Wendy Taylor Carlisle The 2River View, 7.4 (Summer 2003)


You’ve heard the story too, I guess, about the serpent and the kiwi—or maybe they told you it was an apple, a Granny Smith, a Red Delicious. Well, no matter, they’re wrong. No Python. No Pippin. There was a garden, of sorts, a path through the lush vegetation, the pools and runnels, but none of it had the discipline of a garden. And in case you think I was just sitting there adoring Him, I had my little job to do, to make a name for everything—Maximum Taxonomy, that was what it was. So when I woke after one of my all too infrequent naps, to find one more thing to name, her is what I thought. But she was so interested, so hang-on-a-guy’s-every-word, I have to admit I found her adorable. Who doesn’t love being worshipped?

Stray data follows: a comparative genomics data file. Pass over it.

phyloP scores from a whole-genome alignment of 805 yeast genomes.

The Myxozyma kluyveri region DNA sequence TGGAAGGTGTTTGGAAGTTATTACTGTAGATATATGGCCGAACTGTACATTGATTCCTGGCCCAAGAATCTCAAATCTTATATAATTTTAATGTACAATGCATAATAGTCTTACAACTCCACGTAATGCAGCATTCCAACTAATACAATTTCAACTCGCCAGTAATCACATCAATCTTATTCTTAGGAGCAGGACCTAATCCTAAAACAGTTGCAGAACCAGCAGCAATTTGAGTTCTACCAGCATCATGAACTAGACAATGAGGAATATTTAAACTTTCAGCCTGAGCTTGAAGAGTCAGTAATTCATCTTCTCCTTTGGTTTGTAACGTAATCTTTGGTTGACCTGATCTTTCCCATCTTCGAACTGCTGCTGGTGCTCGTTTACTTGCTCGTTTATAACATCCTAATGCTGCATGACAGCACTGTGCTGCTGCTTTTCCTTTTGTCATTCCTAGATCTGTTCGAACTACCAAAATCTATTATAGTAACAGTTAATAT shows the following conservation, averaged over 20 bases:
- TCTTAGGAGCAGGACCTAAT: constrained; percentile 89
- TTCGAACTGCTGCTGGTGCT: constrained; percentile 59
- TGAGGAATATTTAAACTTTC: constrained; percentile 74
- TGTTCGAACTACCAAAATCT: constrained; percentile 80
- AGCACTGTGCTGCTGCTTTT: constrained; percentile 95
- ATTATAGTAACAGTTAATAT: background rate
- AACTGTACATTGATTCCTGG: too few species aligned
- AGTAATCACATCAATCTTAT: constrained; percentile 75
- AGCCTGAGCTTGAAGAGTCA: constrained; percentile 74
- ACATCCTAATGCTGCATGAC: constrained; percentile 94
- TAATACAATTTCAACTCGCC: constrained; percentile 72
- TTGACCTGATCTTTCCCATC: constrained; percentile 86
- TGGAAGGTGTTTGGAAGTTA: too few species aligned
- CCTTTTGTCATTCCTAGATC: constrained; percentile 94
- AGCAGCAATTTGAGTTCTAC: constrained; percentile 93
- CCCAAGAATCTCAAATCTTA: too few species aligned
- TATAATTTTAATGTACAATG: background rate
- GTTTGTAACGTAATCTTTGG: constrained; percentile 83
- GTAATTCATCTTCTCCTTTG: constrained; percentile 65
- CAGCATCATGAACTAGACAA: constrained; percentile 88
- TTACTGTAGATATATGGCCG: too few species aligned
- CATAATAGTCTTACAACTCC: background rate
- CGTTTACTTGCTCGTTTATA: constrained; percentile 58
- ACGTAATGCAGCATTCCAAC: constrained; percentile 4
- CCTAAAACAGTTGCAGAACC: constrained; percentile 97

I touched her just to see what she was like—I have to know the feel of skin, the temperature to name them right—and for the heft of her, I took her in my arms. Right there she twisted into snake! I didn’t mean for it to end the way it did, but only just to certify her, don’t you see, as woman, never as man’s woe—only a simple, backboned thing.

And then she said my name.


From the beginning, I was his extra bone.
Before the red tent, the virgin, the whore,
before babies brought forth in anguish, before
accusation, litigation, I was designed to do homage.
After that, all they could say was: responsible party,
seductress, lure and terror. The clergymen—Abelard,
Paul, Aquinas—none of them appreciated how ordinary
the moment was. No sleight of hand, no con, only
my palm held out to the prototype farmer, already
in a rut, mad for my particular crop. Imagine
orchard evenings, breezes, fruit—
how they all annoyed him, how boredom drove his curiosity.
How, in time, it was impossible for him not to pick and eat
and how soon after that he named his new joy—guilt.

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